The GMC thought so and investigated Dr M but the Medical Practitioners Tribunal disagreed and found neither misconduct nor impaired fitness to practice (“FTP”).

Dr M, an experienced GMC registered psychiatrist, was faced with a patient who, though lacking capacity, was aware of the medication they were on and would discuss their medication with the medical staff.  The patient had been treated with Zuclopenthixol Decanoate (“ZD”) administered as an injection for over a year but they complained about the side effects.  ZD was therefore changed but the patient’s condition deteriorated.  Other medications were ruled out and it was decided that ZD should be given covertly.

Dr M did not take this decision at all lightly and there are important facts relevant to the course of action that was taken.  Dr M believed it was in the patient’s best interest to receive ZD, the Second Opinion Approved Doctor had approved the care plan, the patient’s family had been consulted and agreed with the plan, the MDT had been apprised and agreed the plan and it was always intended that they would reveal ZD had been administered to the patient when he was sufficiently recovered to understand.

The reason the medication was administered covertly was to establish whether the patient really was suffering side effects from ZD.  The deception involved the staff at the hospital and they were all told under no circumstances to reveal to the patient he was being given ZD.  One dose was administered covertly.  The following week a nurse inadvertently informed him that he was being given ZD.  A short time after, the patient demonstrated tremors and attributed them to the ZD.  Dr M by this point knew of the nurse’s slip and when the patient questioned why a different looking needle was used, they were told by Dr M that the needle was made by a new manufacturer and he was still on Risperidone.  This of course was not true.  Dr M had agreed this approach with the interim Head of Care, who accompanied her to discuss care with the patient.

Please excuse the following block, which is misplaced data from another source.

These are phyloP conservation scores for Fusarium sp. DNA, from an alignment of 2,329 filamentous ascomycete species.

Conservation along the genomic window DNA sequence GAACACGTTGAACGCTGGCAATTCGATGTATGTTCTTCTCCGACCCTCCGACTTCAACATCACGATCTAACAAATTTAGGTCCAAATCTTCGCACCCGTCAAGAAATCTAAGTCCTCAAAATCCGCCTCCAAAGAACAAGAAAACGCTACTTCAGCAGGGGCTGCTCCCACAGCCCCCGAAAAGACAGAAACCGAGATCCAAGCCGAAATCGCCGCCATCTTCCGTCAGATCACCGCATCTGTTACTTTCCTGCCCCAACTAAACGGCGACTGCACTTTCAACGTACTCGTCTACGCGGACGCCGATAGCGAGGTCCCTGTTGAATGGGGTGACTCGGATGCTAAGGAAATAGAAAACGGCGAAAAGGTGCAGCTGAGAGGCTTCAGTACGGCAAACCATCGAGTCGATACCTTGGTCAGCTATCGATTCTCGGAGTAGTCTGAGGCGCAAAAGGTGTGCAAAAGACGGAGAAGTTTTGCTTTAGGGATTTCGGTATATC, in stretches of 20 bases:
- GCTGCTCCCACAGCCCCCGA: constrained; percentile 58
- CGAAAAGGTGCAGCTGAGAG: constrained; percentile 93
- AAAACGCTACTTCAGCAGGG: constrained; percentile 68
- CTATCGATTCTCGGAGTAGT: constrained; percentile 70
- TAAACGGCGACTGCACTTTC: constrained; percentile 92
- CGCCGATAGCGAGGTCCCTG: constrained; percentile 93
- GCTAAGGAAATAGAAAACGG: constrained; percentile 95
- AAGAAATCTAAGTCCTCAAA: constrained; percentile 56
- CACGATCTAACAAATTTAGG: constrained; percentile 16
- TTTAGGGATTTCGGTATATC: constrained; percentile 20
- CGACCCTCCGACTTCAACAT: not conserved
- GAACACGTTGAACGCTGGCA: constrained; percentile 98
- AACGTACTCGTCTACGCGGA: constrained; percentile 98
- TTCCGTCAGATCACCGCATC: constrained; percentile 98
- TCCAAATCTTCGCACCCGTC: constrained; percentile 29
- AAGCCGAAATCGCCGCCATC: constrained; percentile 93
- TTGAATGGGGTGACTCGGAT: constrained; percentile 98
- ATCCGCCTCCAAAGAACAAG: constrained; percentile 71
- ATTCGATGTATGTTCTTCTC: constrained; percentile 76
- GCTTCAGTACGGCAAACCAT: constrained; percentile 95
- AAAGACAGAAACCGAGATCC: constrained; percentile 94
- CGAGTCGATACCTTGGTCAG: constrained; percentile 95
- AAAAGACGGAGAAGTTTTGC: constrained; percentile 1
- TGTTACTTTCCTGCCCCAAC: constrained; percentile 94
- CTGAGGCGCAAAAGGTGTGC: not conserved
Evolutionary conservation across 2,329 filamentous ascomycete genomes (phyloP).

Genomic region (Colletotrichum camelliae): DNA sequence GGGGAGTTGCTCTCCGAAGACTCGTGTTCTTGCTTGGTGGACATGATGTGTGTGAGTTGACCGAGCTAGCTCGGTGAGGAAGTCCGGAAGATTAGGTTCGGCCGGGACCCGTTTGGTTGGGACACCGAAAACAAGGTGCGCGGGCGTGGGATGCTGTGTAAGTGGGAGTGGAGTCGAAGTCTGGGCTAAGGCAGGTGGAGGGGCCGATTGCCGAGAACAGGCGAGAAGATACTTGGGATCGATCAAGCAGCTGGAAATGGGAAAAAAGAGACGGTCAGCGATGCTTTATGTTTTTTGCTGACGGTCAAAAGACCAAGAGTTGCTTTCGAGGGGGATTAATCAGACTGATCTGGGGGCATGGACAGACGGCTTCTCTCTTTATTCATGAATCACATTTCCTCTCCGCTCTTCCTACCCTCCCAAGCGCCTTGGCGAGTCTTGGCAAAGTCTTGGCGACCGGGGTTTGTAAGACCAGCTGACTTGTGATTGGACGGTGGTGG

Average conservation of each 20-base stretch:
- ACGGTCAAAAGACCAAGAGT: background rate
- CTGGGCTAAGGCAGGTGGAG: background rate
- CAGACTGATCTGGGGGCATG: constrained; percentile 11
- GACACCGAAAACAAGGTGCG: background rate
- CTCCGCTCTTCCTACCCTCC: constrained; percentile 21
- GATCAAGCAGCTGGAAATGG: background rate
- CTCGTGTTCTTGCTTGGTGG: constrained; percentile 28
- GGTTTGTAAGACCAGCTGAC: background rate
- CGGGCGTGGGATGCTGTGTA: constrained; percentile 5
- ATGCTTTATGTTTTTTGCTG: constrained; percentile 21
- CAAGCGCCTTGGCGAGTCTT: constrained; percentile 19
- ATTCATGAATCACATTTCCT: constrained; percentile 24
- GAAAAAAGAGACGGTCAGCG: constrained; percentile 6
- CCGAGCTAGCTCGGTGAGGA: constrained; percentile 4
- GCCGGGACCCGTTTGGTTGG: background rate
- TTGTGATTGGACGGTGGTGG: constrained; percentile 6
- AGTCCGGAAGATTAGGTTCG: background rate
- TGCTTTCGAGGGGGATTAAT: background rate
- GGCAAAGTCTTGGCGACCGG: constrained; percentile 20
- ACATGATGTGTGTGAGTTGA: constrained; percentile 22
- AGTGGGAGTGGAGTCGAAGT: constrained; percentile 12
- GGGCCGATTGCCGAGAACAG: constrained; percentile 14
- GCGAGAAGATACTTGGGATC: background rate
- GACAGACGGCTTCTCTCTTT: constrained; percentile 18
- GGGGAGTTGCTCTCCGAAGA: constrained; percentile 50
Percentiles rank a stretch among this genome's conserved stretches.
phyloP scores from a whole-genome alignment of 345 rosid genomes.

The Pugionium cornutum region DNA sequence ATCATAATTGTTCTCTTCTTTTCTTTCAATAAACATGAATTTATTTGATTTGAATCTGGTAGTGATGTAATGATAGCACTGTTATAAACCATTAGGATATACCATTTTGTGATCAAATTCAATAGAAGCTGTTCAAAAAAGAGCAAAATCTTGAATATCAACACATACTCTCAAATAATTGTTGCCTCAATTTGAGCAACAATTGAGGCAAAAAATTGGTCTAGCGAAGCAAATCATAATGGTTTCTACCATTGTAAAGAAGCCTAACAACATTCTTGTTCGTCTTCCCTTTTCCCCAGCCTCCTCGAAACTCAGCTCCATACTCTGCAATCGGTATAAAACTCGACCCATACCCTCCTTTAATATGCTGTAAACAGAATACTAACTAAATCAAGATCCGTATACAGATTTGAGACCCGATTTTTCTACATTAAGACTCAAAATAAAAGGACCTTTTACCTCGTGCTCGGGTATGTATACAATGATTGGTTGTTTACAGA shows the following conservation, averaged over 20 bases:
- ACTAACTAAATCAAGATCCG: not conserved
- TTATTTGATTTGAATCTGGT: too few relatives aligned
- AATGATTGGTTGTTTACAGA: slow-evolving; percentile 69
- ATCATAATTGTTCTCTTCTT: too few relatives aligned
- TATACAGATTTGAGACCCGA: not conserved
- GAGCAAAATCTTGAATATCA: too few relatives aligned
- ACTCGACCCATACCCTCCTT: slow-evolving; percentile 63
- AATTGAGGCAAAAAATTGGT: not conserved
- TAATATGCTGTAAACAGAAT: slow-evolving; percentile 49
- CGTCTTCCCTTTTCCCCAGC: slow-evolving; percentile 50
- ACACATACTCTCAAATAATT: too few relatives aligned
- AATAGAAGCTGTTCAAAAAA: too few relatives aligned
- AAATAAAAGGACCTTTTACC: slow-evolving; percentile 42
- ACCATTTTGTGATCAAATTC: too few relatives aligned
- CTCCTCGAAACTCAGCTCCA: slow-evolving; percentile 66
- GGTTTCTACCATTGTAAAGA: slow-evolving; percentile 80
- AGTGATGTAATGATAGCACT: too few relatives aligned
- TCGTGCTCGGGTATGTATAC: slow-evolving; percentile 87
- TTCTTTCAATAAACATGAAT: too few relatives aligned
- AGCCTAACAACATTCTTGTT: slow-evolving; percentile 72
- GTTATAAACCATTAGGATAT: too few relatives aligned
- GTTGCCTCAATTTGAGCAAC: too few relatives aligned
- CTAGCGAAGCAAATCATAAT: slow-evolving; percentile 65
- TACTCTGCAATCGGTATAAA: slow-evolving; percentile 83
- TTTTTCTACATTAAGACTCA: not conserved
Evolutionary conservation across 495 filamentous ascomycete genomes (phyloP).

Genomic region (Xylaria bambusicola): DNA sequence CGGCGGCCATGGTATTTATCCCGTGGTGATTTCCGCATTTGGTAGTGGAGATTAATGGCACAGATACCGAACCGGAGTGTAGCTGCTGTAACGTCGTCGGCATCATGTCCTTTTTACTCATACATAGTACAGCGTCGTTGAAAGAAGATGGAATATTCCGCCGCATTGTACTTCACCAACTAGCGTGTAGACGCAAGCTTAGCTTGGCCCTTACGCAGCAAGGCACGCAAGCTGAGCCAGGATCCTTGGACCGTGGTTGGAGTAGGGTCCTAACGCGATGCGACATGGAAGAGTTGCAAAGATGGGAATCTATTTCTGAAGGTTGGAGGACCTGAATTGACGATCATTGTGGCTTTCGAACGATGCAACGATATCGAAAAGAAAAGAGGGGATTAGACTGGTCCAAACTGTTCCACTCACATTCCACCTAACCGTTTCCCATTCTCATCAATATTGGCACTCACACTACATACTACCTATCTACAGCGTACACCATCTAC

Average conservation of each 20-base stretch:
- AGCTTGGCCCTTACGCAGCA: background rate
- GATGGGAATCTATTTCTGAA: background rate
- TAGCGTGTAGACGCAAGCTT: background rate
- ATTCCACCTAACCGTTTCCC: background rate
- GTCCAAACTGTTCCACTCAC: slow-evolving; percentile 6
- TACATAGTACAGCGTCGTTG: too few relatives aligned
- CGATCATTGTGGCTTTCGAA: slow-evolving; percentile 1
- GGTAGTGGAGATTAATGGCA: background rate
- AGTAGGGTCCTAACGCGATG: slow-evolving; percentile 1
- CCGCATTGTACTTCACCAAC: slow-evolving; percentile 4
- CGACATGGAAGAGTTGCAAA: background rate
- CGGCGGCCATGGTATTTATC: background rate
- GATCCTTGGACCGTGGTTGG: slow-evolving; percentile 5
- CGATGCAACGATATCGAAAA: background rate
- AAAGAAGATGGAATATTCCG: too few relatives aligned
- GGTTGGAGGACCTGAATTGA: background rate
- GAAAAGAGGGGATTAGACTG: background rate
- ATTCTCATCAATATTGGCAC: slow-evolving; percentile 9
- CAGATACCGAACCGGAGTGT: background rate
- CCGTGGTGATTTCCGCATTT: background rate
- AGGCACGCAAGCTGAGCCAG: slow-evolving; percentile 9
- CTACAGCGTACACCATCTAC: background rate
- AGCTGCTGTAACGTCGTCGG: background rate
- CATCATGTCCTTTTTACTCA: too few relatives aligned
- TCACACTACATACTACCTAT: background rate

The allegations at the Tribunal hearing focussed on the dishonesty element.  The GMC’s expert doctor gave evidence that GMP had been breached, it was inappropriate for information to be withheld from the patient given his previous express wishes and telling an untruth could damage the therapeutic relationship.  Dr M’s expert acknowledged GMP but stated that “it is not logical to argue from the general to the particular, and anyone who has practiced ‘at the coal face’ with patients like this will be well aware that such guidance may at times regrettably represent a counsel of perfection more than a feasible scenario”.  The Dr’s expert also noted that there can be little damage to the therapeutic relationship with a psychotic patient.

The MPT did not find dishonesty.  Dr M had been open and transparent at all times with every person involved with the patient’s care and every person had endorsed the treatment plan.    The Tribunal concluded that ordinary decent people would not regard the doctor’s conduct as dishonest.  They went on to find that there was no serious misconduct and therefore no impairment of FTP.

It must be noted that the findings are of course fact specific and there was a prima facie breach of GMP.  The case also references that following the index facts an urgent legal opinion was sought as to the patient’s future treatment and the plan was updated so that there would be no more covert administration of ZD albeit it would be administered using restraint if necessary.  Please contact us with any queries and we can provide any relevant advice should you require legal support in respect of your FTP.